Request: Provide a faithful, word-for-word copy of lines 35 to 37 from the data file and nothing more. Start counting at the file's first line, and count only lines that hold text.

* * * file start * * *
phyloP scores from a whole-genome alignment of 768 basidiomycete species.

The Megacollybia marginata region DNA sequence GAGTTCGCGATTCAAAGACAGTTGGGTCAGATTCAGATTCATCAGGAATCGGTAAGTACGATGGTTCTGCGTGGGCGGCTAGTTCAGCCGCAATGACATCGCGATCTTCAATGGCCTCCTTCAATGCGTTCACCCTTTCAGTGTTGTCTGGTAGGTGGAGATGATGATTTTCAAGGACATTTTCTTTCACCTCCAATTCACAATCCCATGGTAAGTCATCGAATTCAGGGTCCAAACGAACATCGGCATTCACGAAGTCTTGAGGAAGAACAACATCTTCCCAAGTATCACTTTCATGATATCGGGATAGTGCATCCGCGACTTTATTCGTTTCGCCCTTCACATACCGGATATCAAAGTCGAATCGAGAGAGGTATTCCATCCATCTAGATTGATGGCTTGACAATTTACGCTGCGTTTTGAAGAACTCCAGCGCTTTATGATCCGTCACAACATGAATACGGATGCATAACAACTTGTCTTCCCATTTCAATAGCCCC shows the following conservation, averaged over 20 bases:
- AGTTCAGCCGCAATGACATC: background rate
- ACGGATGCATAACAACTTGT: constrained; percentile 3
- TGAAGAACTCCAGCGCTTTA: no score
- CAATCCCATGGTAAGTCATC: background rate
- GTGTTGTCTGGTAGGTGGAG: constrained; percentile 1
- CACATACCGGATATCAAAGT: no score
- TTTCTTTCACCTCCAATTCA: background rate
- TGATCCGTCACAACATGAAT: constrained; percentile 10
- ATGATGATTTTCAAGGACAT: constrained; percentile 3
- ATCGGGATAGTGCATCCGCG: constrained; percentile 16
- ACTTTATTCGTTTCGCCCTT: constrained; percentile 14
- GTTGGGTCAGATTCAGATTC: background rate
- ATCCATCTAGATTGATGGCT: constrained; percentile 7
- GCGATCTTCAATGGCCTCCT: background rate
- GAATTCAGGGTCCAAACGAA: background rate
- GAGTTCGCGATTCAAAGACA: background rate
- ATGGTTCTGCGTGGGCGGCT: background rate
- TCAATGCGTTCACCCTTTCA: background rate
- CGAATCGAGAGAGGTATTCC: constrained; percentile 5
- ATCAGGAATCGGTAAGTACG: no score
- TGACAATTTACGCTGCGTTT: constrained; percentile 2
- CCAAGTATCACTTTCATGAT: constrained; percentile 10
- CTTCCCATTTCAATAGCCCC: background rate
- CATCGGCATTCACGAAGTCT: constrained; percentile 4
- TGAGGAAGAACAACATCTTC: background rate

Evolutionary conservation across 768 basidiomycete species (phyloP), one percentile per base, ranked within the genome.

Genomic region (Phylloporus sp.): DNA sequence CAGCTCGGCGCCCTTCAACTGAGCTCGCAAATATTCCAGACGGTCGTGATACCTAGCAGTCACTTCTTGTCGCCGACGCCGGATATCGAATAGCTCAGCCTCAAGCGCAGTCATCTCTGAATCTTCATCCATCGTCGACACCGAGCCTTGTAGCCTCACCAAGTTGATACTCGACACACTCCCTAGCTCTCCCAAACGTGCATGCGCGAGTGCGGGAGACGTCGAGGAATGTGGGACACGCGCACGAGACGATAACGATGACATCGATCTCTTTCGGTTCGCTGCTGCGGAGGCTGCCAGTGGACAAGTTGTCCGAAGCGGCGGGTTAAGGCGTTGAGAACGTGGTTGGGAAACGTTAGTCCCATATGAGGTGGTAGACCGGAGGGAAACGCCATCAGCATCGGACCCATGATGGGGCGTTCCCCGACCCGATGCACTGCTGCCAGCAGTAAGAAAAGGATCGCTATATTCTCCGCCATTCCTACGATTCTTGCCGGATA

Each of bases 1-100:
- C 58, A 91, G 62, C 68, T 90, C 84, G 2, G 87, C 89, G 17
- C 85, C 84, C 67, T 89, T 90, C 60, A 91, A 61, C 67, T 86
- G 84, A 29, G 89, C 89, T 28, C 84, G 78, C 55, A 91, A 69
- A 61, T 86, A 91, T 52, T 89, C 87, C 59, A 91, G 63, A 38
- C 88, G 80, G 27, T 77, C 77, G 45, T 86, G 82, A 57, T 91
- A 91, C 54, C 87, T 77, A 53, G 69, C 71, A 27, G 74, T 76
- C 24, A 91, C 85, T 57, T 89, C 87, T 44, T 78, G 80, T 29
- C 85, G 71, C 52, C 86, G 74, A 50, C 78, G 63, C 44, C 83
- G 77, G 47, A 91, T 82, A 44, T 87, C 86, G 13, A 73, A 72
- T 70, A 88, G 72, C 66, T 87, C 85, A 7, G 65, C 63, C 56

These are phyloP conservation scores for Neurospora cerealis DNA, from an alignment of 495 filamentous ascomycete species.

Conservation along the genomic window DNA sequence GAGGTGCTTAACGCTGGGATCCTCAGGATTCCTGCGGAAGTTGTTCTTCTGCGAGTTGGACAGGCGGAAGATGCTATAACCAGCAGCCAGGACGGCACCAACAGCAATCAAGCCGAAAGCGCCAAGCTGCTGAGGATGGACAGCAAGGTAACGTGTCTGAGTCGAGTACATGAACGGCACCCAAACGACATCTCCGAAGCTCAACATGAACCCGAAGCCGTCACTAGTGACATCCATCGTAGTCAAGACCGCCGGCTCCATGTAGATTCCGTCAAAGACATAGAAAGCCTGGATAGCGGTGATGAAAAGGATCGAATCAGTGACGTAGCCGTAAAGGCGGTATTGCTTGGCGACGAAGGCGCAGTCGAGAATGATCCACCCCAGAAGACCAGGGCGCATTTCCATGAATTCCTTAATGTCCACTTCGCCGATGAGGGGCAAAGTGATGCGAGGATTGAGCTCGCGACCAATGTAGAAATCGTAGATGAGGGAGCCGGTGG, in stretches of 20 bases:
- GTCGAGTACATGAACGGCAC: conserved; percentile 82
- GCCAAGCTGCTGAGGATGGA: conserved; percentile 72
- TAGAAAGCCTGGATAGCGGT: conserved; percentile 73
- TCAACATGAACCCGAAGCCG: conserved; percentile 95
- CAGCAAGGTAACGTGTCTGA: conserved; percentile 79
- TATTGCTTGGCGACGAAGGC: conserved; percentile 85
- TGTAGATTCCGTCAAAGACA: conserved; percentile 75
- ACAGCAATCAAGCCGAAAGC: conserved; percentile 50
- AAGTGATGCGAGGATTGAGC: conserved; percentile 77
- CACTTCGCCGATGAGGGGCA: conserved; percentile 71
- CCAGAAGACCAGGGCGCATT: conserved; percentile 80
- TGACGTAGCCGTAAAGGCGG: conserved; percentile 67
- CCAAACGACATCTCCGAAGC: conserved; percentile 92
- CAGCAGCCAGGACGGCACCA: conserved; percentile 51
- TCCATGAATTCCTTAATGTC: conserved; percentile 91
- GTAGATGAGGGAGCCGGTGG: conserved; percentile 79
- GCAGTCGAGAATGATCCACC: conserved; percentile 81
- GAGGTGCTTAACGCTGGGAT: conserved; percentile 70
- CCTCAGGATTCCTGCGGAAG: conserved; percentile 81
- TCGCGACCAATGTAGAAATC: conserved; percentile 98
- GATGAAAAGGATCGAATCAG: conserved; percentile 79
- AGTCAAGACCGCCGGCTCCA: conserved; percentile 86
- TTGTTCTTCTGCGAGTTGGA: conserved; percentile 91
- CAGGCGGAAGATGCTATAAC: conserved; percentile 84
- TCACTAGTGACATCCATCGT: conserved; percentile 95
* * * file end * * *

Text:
- C 88, G 80, G 27, T 77, C 77, G 45, T 86, G 82, A 57, T 91
- A 91, C 54, C 87, T 77, A 53, G 69, C 71, A 27, G 74, T 76
- C 24, A 91, C 85, T 57, T 89, C 87, T 44, T 78, G 80, T 29